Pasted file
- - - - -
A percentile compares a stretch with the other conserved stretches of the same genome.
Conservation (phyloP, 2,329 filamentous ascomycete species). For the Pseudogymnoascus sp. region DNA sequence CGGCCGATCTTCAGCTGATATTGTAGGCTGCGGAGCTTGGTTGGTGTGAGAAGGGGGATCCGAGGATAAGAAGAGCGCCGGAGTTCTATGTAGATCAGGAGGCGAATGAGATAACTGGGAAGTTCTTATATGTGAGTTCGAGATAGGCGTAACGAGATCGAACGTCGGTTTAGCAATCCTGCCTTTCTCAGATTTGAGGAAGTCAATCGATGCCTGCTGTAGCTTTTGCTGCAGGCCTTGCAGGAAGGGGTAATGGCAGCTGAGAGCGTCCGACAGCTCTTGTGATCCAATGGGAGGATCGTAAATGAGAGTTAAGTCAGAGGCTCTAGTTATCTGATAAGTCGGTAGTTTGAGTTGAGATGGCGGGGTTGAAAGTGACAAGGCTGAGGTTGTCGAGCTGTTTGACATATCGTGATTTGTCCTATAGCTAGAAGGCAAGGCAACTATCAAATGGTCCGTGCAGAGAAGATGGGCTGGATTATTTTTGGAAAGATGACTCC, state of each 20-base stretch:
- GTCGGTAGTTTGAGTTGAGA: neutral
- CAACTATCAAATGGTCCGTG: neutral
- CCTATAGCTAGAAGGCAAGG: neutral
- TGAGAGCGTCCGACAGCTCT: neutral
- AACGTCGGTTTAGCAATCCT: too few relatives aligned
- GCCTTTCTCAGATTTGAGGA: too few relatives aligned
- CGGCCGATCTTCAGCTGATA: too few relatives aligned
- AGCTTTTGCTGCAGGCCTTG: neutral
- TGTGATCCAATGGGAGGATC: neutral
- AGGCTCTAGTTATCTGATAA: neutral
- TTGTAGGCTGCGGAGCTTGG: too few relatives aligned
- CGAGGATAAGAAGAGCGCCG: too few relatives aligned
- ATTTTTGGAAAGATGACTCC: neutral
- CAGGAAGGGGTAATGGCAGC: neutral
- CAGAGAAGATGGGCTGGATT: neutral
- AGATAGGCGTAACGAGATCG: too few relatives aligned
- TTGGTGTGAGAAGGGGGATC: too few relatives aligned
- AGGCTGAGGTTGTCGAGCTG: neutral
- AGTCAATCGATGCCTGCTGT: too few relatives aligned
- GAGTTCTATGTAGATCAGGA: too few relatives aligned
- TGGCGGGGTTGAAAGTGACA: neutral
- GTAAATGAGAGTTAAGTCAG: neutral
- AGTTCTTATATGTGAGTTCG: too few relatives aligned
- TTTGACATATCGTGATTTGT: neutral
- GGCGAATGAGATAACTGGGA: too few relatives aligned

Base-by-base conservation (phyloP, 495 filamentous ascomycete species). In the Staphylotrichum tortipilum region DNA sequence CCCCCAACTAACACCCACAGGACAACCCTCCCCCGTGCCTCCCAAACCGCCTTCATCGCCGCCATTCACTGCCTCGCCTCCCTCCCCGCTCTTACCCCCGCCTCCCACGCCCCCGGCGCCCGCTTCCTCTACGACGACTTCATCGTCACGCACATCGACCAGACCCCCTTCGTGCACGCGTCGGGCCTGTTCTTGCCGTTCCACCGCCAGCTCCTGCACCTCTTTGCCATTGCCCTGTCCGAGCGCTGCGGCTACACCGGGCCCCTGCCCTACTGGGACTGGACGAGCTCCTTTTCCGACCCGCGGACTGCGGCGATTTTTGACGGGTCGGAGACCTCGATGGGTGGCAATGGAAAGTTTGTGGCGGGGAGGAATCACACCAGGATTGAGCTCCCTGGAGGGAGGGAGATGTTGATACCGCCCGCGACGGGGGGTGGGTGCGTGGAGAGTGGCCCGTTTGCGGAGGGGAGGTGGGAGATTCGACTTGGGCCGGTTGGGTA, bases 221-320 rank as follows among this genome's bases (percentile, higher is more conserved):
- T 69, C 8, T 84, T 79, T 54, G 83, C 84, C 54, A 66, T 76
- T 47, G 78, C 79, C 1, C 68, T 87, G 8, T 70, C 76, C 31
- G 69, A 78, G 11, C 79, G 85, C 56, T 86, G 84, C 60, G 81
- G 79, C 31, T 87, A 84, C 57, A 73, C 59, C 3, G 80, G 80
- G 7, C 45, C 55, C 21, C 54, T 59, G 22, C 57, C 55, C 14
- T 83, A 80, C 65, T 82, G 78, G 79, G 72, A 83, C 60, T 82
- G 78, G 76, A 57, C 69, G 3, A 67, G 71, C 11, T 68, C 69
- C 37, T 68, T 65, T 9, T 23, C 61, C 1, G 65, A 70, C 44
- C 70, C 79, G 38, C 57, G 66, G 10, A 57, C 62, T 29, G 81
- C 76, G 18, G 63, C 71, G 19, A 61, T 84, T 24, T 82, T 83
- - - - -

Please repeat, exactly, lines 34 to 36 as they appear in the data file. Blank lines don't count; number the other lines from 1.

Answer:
- T 83, A 80, C 65, T 82, G 78, G 79, G 72, A 83, C 60, T 82
- G 78, G 76, A 57, C 69, G 3, A 67, G 71, C 11, T 68, C 69
- C 37, T 68, T 65, T 9, T 23, C 61, C 1, G 65, A 70, C 44